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Maggie :  A Pulling Boat from Southport, Maine.

12ft x 3ft 10 in

John McConway farmed at Cape Campbell and as a boy fished with nets for Butterfish and Moki amongst the sheltered and winding channels of the reefs around the Cape.  A delightful area to row along the quiet waters at low tide after the nets were set.

So after owning a wooden H28 for a number of years, the decision was made to go back to a historic style rowing boat.  Long research into types of craft available, he chose a Boston Ship Chandlers Whitehall Rowing boat, a 16 ft x 4ft 2in from Howard Chappelles ‘American Small Sailing Craft’

Further research determined the best boat builder available was Lionel Jeffcoate of Governor’s Bay, Lyttelton and he completed her beautifully as a traditional Whitehall rowing boat.

Whitehall’s naturally have a lovely shape but she was an exceptionally fine example with a beautifully crafted sheer, delightful wineglass transom and a spritsail sailing rig.

Unfortunately she was burnt in an arson attack while stored in a Picton Boat shed in 2006. It took John some considerable time to get over losing her, but in 2009 he decided a similar but smaller craft would be ideal as a replacement.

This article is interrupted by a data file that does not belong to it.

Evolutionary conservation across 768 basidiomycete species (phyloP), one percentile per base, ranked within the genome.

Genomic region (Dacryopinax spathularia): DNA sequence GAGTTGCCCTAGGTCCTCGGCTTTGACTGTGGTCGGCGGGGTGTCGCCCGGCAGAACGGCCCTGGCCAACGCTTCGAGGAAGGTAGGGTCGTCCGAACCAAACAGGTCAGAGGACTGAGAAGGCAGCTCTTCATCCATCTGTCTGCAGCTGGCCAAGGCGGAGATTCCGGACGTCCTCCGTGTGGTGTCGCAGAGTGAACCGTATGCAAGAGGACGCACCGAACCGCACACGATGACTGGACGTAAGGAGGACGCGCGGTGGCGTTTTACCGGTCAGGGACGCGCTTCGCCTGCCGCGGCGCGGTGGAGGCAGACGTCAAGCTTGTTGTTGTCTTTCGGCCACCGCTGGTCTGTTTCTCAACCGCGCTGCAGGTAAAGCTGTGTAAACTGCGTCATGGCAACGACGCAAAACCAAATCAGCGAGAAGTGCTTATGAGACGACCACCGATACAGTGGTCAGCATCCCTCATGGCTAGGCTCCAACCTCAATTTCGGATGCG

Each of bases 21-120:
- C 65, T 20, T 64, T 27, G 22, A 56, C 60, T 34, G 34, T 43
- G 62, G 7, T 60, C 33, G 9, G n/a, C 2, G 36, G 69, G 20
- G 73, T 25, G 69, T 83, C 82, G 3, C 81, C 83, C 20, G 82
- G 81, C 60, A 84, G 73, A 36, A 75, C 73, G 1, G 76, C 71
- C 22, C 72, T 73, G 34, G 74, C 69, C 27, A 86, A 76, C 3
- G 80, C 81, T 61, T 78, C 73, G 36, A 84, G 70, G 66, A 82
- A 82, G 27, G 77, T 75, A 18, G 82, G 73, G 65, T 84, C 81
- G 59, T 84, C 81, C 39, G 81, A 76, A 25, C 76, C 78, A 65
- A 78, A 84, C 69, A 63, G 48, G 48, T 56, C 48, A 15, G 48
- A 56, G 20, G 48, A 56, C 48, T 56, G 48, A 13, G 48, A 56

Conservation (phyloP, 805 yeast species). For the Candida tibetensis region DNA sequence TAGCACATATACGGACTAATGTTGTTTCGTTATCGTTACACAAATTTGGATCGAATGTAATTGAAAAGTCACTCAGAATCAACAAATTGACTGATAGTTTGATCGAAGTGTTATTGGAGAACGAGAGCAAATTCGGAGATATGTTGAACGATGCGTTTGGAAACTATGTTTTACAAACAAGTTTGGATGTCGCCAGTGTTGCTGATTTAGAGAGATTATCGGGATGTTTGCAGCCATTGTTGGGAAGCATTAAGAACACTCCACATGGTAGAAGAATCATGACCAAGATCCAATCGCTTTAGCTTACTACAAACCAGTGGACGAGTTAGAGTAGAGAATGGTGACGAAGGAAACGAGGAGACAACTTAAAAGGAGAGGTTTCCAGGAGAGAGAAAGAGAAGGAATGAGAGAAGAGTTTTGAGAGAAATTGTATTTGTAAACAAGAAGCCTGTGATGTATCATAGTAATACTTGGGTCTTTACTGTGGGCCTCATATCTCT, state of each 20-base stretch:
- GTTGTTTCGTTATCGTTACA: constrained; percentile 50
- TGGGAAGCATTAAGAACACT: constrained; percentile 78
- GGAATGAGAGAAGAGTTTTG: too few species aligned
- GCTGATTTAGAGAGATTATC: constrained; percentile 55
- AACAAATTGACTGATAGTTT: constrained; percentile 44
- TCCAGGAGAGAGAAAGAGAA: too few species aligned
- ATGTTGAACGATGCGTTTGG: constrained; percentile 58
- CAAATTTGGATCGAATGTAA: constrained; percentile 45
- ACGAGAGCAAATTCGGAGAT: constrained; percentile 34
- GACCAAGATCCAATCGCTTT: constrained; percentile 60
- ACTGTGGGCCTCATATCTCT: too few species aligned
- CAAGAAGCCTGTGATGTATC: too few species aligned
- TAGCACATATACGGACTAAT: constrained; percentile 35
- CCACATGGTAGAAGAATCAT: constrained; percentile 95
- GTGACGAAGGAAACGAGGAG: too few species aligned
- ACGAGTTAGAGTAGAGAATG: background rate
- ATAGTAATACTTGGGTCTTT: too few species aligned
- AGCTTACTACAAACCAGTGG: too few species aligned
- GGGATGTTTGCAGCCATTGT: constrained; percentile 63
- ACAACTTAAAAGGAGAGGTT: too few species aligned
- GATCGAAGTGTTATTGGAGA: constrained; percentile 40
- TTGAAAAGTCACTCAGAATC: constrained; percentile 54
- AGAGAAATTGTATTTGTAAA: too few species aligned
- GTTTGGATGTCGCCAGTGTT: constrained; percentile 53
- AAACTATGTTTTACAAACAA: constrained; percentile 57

More research followed and a plan from Mystic Seaport, Connecticut in USA showed a pretty little craft of 12ft x 3ft 10in beam. The 1920 original, named Capt Hook was discovered and donated to the Seaport Museum in 1973. In fair condition it was restored and put into Seaport livery. Some years later it was retired for display and replaced in the livery by a museum built replica. However, her pretty lines and offsets were taken off to produce in their catalogue ‘A Pulling Boat from Southport Maine, Capt Hook’ Accession no 1974 – 472, Catalogue No 7-102.

With a remarkably similar sheer line, she is described as a typical Whitehall in construction and served many years in the Mystic Harbour Boat Livery as a favourite craft for a rower and passenger or two until finally being retired.

While Lionel Jeffcoate was still actively building boats, despite Johns request to build his latest venture, Lionel was unable to do so and John approached Roy Jones to build her for him.

The Plans called for carvel planking but John decided to have her built in Clinker style with some very minor modifications such as increased curvature to the transom top edge and fitted sculling nock.

In shape she is similar to a Whitehall with a good bit of deadrise amidships but more rake to the stem, however, her transom is not as pronounced in the wineglass shape and style as the traditional Whitehall’s generally display. 

She rows very well. While an outboard can be fitted for Club runs, ‘Maggie’ is a simple rowboat with no concession to motor or sail, purely intended to enjoy the peace and sights of the shoreline on these clear calm winter days.